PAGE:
Nicola Newbery takes us on a journey to north of Sai Kung Peninsula, Hoi Ha Wan, ‘the bay beneath the sea’.
With an AFCD-estimated 45,000 visitors in 2015, Hoi Ha Wan is Hong Kong’s most accessible Marine Park and is a popular destination for day trippers. Watch out for monkeys in the trees, cows on the road, and a stunning view over Long Harbour as the road drops down from Pak Tam Au. Take the no.7 minibus from Sai Kung Pier and alight at Hoi Ha Village and make your way down the village towards the restaurants and the beaches. With a wealth of corals, including 64 of the 84 species of stony corals found in Hong Kong, Hoi Ha Wan has been a site of special scientific interest since 1986 and was gazetted as a Marine Park in 1996. If the tide is in, hire a kayak and paddle out to the closest corals by the pier or walk there along the coastal footpath. Marked as a popular snorkelling spot, you will notice that corals are much further out in the bay around Moon Island (it is unlawful for tourists to take any marine life away from the Marine Park. Please be a responsible tourist and only take photographs). There are other sightseeing spots or activities if you want to venture by foot so if the tide is out, walk over the exposed sands to explore the myriad of marine life, and if you’re lucky you may encounter charismatic animals such as Amphioctopus fangsiao, an octopus species which can survive out of water for short periods.
Alternatively, book yourself in for a free, guided eco-tour to learn about Hoi Ha’s biodiversity with the AFCD Warden Post or stop off at one of Hoi Ha’s Antiquities Monuments, the lime kilns, where villagers used to burn oyster shells and coral skeletons to produce lime. Cut through the woodland beside the concreted kayak hire business to a boulder trackway which will bring you out by a banyan tree. Skirt the mouth of the estuary until you reach Hoi Ha stream, listed as an ecologically sensitive stream. Cross the stream, picking your way over boulders, and drop down into the western part of the Marine Park where there is a large stand of mangroves. Take care on the last part of the trail, as it is in a bad state of repair and is hazardous where sections have collapsed into the sea.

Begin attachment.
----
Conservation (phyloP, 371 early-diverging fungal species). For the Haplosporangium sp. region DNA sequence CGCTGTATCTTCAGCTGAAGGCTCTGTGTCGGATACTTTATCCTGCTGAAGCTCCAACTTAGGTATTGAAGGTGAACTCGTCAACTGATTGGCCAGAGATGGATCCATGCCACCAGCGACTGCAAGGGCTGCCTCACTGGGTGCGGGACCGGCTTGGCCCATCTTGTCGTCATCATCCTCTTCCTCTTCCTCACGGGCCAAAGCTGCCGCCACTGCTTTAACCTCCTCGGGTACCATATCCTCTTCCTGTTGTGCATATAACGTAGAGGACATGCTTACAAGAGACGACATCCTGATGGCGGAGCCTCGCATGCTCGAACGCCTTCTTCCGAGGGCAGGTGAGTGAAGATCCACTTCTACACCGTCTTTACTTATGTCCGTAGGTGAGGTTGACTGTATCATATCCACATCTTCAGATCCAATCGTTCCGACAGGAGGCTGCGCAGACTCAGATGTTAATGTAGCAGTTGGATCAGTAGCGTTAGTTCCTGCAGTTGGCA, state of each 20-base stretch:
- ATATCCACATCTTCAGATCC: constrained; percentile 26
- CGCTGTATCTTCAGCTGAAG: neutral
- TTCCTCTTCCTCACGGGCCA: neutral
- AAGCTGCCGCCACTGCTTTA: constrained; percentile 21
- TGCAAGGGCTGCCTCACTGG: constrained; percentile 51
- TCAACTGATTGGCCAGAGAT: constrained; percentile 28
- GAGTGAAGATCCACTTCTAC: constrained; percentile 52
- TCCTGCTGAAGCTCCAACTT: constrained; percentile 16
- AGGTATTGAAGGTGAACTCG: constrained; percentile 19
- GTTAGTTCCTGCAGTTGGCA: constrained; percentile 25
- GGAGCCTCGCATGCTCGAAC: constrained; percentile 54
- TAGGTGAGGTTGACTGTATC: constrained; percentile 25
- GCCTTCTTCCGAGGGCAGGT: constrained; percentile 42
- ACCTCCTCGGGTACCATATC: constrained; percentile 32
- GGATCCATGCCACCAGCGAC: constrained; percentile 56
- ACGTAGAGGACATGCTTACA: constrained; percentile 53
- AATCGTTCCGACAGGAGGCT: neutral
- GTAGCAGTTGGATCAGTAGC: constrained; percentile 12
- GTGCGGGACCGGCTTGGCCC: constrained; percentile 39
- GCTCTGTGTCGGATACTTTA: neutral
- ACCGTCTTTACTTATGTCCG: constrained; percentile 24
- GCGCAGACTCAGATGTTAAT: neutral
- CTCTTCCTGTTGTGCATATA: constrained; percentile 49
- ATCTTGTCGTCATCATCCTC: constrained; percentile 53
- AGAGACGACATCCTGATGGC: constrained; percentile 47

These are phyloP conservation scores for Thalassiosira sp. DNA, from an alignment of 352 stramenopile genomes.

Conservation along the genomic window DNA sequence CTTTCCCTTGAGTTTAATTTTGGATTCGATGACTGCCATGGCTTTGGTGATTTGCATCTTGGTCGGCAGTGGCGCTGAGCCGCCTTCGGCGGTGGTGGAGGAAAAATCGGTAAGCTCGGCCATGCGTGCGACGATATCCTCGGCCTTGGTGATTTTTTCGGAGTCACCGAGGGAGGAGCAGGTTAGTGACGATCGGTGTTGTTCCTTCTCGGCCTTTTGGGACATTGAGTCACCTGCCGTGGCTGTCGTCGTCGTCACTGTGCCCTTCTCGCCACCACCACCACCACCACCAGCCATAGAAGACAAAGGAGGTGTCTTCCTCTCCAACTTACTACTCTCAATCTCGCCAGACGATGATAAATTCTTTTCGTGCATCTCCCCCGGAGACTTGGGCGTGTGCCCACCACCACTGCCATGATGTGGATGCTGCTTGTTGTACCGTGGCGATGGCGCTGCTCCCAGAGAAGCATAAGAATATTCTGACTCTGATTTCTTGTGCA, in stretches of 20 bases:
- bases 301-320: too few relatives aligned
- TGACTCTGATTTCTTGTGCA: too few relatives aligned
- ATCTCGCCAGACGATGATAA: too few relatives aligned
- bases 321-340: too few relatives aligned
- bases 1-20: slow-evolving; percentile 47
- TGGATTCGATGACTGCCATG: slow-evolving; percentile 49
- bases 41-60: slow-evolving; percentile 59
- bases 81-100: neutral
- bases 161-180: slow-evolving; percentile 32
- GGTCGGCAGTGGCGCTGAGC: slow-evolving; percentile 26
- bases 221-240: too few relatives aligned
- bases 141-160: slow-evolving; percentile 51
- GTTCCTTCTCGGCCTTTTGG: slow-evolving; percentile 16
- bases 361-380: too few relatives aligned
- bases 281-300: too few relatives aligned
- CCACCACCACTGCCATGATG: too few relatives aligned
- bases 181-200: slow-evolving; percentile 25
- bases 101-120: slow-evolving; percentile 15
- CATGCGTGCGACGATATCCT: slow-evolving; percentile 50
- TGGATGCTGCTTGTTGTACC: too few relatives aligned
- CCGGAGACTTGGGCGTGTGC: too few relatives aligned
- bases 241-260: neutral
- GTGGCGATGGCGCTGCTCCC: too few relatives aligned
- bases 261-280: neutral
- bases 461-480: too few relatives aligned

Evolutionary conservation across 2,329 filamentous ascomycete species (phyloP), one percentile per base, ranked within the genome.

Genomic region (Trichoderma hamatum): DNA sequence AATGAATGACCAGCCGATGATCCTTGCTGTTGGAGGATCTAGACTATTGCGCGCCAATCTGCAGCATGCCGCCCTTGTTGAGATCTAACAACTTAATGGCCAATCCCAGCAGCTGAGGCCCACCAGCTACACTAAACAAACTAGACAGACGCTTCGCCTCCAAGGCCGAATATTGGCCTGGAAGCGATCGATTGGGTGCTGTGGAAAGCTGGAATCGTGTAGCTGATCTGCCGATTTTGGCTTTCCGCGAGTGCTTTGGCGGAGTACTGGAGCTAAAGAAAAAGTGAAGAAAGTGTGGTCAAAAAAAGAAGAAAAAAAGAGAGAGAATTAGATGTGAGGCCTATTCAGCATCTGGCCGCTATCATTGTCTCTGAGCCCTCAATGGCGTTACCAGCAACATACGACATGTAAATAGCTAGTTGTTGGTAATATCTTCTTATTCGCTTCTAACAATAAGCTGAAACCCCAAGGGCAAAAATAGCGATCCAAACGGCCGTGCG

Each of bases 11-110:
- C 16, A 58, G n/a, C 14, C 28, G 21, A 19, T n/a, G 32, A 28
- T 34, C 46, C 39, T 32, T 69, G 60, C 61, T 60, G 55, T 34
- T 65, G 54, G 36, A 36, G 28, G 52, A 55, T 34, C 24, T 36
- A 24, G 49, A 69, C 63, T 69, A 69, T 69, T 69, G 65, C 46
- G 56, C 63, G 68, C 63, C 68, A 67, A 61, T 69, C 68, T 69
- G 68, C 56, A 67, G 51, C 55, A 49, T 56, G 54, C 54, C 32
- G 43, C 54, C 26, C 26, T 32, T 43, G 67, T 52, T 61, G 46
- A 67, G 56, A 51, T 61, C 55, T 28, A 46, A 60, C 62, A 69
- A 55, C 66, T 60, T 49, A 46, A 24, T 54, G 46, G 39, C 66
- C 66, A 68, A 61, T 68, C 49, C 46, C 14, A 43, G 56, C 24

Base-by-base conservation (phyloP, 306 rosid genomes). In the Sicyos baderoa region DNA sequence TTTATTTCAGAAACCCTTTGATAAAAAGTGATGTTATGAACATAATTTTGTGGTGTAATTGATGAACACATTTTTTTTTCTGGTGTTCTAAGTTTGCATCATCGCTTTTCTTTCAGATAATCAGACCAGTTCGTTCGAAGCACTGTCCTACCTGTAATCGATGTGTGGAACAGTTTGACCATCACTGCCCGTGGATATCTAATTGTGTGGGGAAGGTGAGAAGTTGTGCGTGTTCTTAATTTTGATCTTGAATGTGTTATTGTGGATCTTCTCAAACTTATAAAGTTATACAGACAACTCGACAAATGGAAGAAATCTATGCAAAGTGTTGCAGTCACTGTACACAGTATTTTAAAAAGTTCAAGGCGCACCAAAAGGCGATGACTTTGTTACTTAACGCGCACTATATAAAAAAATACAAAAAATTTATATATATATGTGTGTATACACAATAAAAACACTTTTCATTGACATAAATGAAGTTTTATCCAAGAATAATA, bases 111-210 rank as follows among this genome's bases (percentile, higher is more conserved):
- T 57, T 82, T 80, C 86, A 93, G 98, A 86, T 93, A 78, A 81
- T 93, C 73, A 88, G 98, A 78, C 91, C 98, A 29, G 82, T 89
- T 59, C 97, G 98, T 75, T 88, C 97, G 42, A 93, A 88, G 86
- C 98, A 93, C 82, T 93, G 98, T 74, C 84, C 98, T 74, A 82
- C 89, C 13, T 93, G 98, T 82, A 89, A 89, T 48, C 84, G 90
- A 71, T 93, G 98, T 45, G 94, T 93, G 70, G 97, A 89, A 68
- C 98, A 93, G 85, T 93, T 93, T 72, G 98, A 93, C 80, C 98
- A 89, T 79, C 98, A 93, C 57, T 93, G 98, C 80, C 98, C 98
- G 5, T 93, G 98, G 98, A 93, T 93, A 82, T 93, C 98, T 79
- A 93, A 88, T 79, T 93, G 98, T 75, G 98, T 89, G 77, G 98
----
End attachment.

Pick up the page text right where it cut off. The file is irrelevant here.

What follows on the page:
Hoi Ha Wan is in the caldera of an extinct volcano; wherever you look, the entire coastline and hillsides are strewn with massive boulders, some of which have been incorporated into the Nature Trail footpath. Once paddy fields, but abandoned in the 1970s, the agricultural land in the river valley was reclaimed by nature as marshland and forest. However, the land has been sold to developers who want to develop the area and the Outline Zoning Plan has released a large area for building houses which can only be approved by a misuse of the discredited Small House Policy. There has been much opposition from 30 Environmental groups who have united under one banner – Save Our Country Parks – and from expert ecologists. The AFCD and the Town Planning Board will both be subject to judicial reviews this year as a result of their decisions. How much longer will you be able to enjoy this site of outstanding natural beauty? You might like to reflect on this over lunch at one of the two village restaurants, or over a barbecue at the wooded and highly scenic Hoi Ha barbecue site situated on Hoi Ha Road.
How to get to Hoi Ha Wan
• Take the no. 7 green minibus from Sai Kung Pier and alight at Hoi Ha Village. A return journey by taxi will cost you around $110.
• No wheelchair access anywhere in the Marine Park, including the Hoi Ha barbecue site.
• Boat owners are allowed to moor in the Marine Park without a permit at three demarcated anchoring areas.
• Dogs are not allowed on the beach during weekends or on public holidays between 10am and 5pm.
Want to be village correspondent? Email firstname.lastname@example.org